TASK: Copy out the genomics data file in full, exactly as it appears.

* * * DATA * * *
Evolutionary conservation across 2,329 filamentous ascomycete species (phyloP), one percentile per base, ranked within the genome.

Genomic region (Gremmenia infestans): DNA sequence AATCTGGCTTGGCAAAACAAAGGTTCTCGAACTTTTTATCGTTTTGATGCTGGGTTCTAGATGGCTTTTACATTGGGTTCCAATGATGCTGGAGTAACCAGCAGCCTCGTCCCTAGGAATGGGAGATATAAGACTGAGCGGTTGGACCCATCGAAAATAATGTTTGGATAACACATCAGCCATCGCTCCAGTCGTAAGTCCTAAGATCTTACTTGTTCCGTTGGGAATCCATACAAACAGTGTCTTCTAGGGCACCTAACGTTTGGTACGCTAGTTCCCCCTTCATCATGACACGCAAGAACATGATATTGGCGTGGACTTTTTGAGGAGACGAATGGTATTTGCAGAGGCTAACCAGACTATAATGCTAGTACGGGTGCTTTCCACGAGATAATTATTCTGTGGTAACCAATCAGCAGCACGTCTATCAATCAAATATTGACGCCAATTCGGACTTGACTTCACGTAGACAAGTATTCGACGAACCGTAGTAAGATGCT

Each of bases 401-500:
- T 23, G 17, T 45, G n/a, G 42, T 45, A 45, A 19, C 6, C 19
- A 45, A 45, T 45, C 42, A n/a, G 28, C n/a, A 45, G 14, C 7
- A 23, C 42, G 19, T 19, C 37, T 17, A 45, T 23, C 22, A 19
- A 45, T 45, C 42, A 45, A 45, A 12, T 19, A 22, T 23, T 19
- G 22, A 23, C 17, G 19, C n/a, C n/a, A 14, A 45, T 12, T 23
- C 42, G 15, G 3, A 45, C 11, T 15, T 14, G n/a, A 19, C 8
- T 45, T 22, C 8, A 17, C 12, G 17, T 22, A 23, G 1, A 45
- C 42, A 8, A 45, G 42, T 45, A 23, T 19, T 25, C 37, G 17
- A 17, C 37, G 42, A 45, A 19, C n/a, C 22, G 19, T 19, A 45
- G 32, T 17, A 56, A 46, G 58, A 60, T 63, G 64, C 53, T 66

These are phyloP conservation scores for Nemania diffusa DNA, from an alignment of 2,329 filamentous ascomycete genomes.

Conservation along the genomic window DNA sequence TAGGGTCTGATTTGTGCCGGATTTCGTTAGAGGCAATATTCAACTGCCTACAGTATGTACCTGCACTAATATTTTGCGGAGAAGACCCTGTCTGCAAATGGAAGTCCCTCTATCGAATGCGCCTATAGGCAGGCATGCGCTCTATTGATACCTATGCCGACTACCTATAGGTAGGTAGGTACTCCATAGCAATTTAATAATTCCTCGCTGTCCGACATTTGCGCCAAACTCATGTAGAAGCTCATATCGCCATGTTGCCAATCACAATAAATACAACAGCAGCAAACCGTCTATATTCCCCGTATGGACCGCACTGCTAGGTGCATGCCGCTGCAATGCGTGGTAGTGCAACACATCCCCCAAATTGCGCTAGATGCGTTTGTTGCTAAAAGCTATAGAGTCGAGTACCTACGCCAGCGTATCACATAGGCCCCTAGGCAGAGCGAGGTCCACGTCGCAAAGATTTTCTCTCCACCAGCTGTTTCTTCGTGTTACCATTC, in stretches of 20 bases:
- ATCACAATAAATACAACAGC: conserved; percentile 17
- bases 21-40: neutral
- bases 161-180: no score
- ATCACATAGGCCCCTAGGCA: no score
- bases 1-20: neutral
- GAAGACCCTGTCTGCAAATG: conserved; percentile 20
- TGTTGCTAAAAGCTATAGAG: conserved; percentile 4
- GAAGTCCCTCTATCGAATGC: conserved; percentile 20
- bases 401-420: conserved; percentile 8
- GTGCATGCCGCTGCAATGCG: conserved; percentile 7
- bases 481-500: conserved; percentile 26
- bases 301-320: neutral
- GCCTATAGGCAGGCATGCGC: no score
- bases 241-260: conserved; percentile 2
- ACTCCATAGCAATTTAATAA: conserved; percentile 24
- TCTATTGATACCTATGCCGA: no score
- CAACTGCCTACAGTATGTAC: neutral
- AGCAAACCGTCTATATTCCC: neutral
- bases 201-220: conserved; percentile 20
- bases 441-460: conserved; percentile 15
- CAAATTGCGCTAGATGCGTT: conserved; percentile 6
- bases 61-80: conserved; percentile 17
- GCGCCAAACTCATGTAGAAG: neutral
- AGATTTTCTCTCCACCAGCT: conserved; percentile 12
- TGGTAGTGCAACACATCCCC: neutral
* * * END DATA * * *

Evolutionary conservation across 2,329 filamentous ascomycete species (phyloP), one percentile per base, ranked within the genome.

Genomic region (Gremmenia infestans): DNA sequence AATCTGGCTTGGCAAAACAAAGGTTCTCGAACTTTTTATCGTTTTGATGCTGGGTTCTAGATGGCTTTTACATTGGGTTCCAATGATGCTGGAGTAACCAGCAGCCTCGTCCCTAGGAATGGGAGATATAAGACTGAGCGGTTGGACCCATCGAAAATAATGTTTGGATAACACATCAGCCATCGCTCCAGTCGTAAGTCCTAAGATCTTACTTGTTCCGTTGGGAATCCATACAAACAGTGTCTTCTAGGGCACCTAACGTTTGGTACGCTAGTTCCCCCTTCATCATGACACGCAAGAACATGATATTGGCGTGGACTTTTTGAGGAGACGAATGGTATTTGCAGAGGCTAACCAGACTATAATGCTAGTACGGGTGCTTTCCACGAGATAATTATTCTGTGGTAACCAATCAGCAGCACGTCTATCAATCAAATATTGACGCCAATTCGGACTTGACTTCACGTAGACAAGTATTCGACGAACCGTAGTAAGATGCT

Each of bases 401-500:
- T 23, G 17, T 45, G n/a, G 42, T 45, A 45, A 19, C 6, C 19
- A 45, A 45, T 45, C 42, A n/a, G 28, C n/a, A 45, G 14, C 7
- A 23, C 42, G 19, T 19, C 37, T 17, A 45, T 23, C 22, A 19
- A 45, T 45, C 42, A 45, A 45, A 12, T 19, A 22, T 23, T 19
- G 22, A 23, C 17, G 19, C n/a, C n/a, A 14, A 45, T 12, T 23
- C 42, G 15, G 3, A 45, C 11, T 15, T 14, G n/a, A 19, C 8
- T 45, T 22, C 8, A 17, C 12, G 17, T 22, A 23, G 1, A 45
- C 42, A 8, A 45, G 42, T 45, A 23, T 19, T 25, C 37, G 17
- A 17, C 37, G 42, A 45, A 19, C n/a, C 22, G 19, T 19, A 45
- G 32, T 17, A 56, A 46, G 58, A 60, T 63, G 64, C 53, T 66

These are phyloP conservation scores for Nemania diffusa DNA, from an alignment of 2,329 filamentous ascomycete genomes.

Conservation along the genomic window DNA sequence TAGGGTCTGATTTGTGCCGGATTTCGTTAGAGGCAATATTCAACTGCCTACAGTATGTACCTGCACTAATATTTTGCGGAGAAGACCCTGTCTGCAAATGGAAGTCCCTCTATCGAATGCGCCTATAGGCAGGCATGCGCTCTATTGATACCTATGCCGACTACCTATAGGTAGGTAGGTACTCCATAGCAATTTAATAATTCCTCGCTGTCCGACATTTGCGCCAAACTCATGTAGAAGCTCATATCGCCATGTTGCCAATCACAATAAATACAACAGCAGCAAACCGTCTATATTCCCCGTATGGACCGCACTGCTAGGTGCATGCCGCTGCAATGCGTGGTAGTGCAACACATCCCCCAAATTGCGCTAGATGCGTTTGTTGCTAAAAGCTATAGAGTCGAGTACCTACGCCAGCGTATCACATAGGCCCCTAGGCAGAGCGAGGTCCACGTCGCAAAGATTTTCTCTCCACCAGCTGTTTCTTCGTGTTACCATTC, in stretches of 20 bases:
- ATCACAATAAATACAACAGC: conserved; percentile 17
- bases 21-40: neutral
- bases 161-180: no score
- ATCACATAGGCCCCTAGGCA: no score
- bases 1-20: neutral
- GAAGACCCTGTCTGCAAATG: conserved; percentile 20
- TGTTGCTAAAAGCTATAGAG: conserved; percentile 4
- GAAGTCCCTCTATCGAATGC: conserved; percentile 20
- bases 401-420: conserved; percentile 8
- GTGCATGCCGCTGCAATGCG: conserved; percentile 7
- bases 481-500: conserved; percentile 26
- bases 301-320: neutral
- GCCTATAGGCAGGCATGCGC: no score
- bases 241-260: conserved; percentile 2
- ACTCCATAGCAATTTAATAA: conserved; percentile 24
- TCTATTGATACCTATGCCGA: no score
- CAACTGCCTACAGTATGTAC: neutral
- AGCAAACCGTCTATATTCCC: neutral
- bases 201-220: conserved; percentile 20
- bases 441-460: conserved; percentile 15
- CAAATTGCGCTAGATGCGTT: conserved; percentile 6
- bases 61-80: conserved; percentile 17
- GCGCCAAACTCATGTAGAAG: neutral
- AGATTTTCTCTCCACCAGCT: conserved; percentile 12
- TGGTAGTGCAACACATCCCC: neutral